The term non-coordinating anion (NCA) as used herein refers to an anion that either does not coordinate to the cation or that is only weakly coordinated to the cation, thereby remaining sufficiently labile to be displaced by a neutral Lewis base. “Compatible” non-coordinating anions are those which are not degraded to neutrality when the initially formed complex decomposes. Further, the anion may not transfer an anionic substituent or fragment to the cation so as to cause it to form a neutral four coordinate metallocene compound and a neutral by-product from the anion.

The use of ionizing ionic compounds not containing an active proton but capable of producing both the active metallocene cation and a non-coordinating anion, are also known. See e.g., EP-A-0 426 637 and EP-A-0 573 403 (incorporated herein by reference). An additional method of making the ionic catalysts uses ionizing anion precursors which are initially neutral Lewis acids but form the cation and anion upon ionizing reaction with the metallocene compounds, for example, the use of tris(pentafluorophenyl) borane, see EP-A-0 520 732 (incorporated herein by reference). Ionic catalysts for addition polymerization can also be prepared by oxidation of the metal centers of transition metal compounds by anion precursors containing metallic oxidizing groups along with the anion groups, see EP-A-0 495 375 (incorporated herein by reference).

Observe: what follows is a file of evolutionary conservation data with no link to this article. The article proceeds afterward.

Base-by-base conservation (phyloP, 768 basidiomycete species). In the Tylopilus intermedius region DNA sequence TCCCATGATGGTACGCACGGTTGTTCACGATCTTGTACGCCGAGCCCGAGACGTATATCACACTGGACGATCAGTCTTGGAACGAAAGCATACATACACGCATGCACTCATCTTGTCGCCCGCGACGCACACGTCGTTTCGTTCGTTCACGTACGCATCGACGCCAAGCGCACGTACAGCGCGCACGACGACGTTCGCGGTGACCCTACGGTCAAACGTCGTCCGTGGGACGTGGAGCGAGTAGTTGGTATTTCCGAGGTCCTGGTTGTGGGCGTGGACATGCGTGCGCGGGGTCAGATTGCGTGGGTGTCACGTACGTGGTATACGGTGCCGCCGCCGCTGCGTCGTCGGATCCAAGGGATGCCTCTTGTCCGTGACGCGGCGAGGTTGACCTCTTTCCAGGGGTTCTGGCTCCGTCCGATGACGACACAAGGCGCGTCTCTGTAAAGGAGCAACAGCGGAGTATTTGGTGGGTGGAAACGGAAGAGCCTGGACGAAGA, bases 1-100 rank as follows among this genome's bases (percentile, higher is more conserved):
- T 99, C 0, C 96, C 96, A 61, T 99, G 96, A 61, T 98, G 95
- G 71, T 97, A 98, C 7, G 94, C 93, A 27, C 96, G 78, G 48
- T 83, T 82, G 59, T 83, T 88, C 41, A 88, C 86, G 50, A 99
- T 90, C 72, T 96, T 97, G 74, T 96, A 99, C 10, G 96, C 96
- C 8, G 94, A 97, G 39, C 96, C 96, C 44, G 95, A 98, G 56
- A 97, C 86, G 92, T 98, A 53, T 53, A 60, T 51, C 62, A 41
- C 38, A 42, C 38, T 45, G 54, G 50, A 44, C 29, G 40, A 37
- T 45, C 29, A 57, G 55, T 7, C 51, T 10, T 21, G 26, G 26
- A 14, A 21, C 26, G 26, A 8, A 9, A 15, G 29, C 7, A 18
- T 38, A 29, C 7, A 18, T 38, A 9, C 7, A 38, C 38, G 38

Where the metal ligands include halogen moieties, for example, bis-cyclopentadienyl zirconium dichloride, that are not capable of ionizing abstraction under standard conditions, they can be converted via known alkylation reactions with organometallic compounds, such as lithium or aluminum hydrides or alkyls, alkylalumoxanes, Grignard reagents, and other reaction well know to those skilled in the art. See EP-A-O 500 944 and EP-Al-0 570 982 (incorporated herein by reference) for in situ processes describing the reaction of alkyl aluminum compounds with dihalo-substituted metallocene compounds prior to or with the addition of activating anionic compounds.

Methods for supporting ionic catalysts comprising metallocene cations and NCA are described in U.S. Pat. Nos. 5,643,847, 6,143,686 and 6,228,795 (all fully incorporated herein by reference). When using the support composition, these NCA support methods generally include using neutral anion precursors that are sufficiently strong Lewis acids to react with the hydroxyl reactive functionalities present on the silica surface such that the Lewis acid becomes covalently bound.